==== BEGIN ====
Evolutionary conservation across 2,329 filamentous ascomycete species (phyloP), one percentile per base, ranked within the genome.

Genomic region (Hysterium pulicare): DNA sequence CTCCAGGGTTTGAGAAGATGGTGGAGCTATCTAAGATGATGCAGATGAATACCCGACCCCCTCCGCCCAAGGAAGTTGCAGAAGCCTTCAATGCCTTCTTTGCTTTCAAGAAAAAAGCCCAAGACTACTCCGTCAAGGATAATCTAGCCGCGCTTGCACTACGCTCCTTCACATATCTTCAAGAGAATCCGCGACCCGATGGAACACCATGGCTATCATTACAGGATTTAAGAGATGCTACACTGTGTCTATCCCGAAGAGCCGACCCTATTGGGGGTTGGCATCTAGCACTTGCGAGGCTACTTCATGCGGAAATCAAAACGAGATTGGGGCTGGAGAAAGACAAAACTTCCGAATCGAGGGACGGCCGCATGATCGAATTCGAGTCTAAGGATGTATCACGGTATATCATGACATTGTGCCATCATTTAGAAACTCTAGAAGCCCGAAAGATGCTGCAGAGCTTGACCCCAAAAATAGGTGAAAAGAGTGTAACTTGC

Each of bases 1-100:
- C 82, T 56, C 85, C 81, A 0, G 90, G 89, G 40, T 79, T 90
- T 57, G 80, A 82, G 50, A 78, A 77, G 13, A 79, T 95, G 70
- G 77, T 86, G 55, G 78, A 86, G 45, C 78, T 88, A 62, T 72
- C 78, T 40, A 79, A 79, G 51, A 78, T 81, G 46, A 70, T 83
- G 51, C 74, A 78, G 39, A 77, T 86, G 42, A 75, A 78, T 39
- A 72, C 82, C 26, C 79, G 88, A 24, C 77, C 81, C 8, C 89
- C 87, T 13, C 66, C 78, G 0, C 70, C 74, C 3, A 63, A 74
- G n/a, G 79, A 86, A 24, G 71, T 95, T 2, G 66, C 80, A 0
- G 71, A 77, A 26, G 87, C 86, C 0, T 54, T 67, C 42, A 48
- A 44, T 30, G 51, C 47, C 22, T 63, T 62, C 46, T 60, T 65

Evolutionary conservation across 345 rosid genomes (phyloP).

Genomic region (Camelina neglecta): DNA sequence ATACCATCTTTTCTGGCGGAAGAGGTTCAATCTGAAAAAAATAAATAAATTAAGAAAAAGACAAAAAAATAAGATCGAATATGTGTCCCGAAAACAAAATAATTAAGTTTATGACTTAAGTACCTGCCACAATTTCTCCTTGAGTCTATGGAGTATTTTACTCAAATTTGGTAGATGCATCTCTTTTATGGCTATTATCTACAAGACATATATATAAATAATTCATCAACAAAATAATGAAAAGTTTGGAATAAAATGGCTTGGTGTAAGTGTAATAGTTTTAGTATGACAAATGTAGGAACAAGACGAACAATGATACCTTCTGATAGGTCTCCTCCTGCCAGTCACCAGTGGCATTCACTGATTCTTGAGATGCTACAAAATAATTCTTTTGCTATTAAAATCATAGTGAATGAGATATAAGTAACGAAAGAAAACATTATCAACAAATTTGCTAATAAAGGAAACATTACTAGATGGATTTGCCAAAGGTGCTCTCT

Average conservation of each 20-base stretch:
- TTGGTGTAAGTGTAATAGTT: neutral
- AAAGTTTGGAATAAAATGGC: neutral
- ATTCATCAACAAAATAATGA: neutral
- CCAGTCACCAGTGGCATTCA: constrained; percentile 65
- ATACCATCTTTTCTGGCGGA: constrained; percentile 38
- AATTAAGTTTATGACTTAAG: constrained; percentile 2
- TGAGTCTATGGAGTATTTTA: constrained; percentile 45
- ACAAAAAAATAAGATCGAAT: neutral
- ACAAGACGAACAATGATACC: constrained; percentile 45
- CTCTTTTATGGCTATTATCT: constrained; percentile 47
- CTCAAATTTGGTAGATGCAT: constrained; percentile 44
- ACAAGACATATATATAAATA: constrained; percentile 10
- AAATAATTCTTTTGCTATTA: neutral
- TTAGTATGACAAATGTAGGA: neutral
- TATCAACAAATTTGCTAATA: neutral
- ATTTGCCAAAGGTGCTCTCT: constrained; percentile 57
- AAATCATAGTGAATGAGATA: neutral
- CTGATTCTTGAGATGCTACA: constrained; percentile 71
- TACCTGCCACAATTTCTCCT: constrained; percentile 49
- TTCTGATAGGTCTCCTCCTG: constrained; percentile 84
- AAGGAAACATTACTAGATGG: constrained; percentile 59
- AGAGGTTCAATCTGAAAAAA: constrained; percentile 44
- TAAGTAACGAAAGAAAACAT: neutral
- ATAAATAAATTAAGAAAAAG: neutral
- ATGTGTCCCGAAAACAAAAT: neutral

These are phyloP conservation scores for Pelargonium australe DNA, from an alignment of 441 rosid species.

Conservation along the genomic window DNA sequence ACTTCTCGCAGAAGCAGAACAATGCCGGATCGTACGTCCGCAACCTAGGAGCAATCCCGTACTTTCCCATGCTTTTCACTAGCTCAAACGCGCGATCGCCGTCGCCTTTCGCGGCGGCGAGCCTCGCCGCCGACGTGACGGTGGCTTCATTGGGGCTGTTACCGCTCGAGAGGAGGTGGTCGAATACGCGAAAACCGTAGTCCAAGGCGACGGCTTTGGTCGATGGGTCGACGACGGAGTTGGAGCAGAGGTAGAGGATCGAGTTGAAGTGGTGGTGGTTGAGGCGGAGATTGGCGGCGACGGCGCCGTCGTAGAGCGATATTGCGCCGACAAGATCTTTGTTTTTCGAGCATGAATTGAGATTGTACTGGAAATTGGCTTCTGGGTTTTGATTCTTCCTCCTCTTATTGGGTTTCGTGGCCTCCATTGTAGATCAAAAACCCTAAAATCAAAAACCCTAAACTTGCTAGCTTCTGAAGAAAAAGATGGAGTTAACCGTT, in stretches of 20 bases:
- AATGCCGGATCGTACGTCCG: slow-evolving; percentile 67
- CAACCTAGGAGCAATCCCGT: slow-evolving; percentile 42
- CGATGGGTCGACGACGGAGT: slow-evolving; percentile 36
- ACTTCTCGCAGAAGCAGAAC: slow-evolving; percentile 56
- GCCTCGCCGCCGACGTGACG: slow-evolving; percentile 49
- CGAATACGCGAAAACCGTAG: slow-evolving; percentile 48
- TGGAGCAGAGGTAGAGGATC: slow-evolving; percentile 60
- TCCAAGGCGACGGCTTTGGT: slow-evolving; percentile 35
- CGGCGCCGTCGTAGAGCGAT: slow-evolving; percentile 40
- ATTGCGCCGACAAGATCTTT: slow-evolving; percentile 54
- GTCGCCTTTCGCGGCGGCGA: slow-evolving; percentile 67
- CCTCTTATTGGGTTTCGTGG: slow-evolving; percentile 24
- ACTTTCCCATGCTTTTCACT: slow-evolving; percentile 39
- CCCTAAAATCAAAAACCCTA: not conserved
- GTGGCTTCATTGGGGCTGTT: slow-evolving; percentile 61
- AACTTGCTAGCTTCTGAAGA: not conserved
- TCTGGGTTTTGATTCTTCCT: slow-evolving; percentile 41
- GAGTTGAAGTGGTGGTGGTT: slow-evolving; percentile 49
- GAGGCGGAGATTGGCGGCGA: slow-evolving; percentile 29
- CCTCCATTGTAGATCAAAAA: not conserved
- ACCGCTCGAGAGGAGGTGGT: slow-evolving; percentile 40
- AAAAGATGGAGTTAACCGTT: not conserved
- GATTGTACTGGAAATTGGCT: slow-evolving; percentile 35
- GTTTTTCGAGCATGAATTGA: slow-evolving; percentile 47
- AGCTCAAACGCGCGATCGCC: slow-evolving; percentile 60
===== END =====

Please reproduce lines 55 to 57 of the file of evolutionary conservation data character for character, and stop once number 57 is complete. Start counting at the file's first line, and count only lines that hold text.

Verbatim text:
- CCTCTTATTGGGTTTCGTGG: slow-evolving; percentile 24
- ACTTTCCCATGCTTTTCACT: slow-evolving; percentile 39
- CCCTAAAATCAAAAACCCTA: not conserved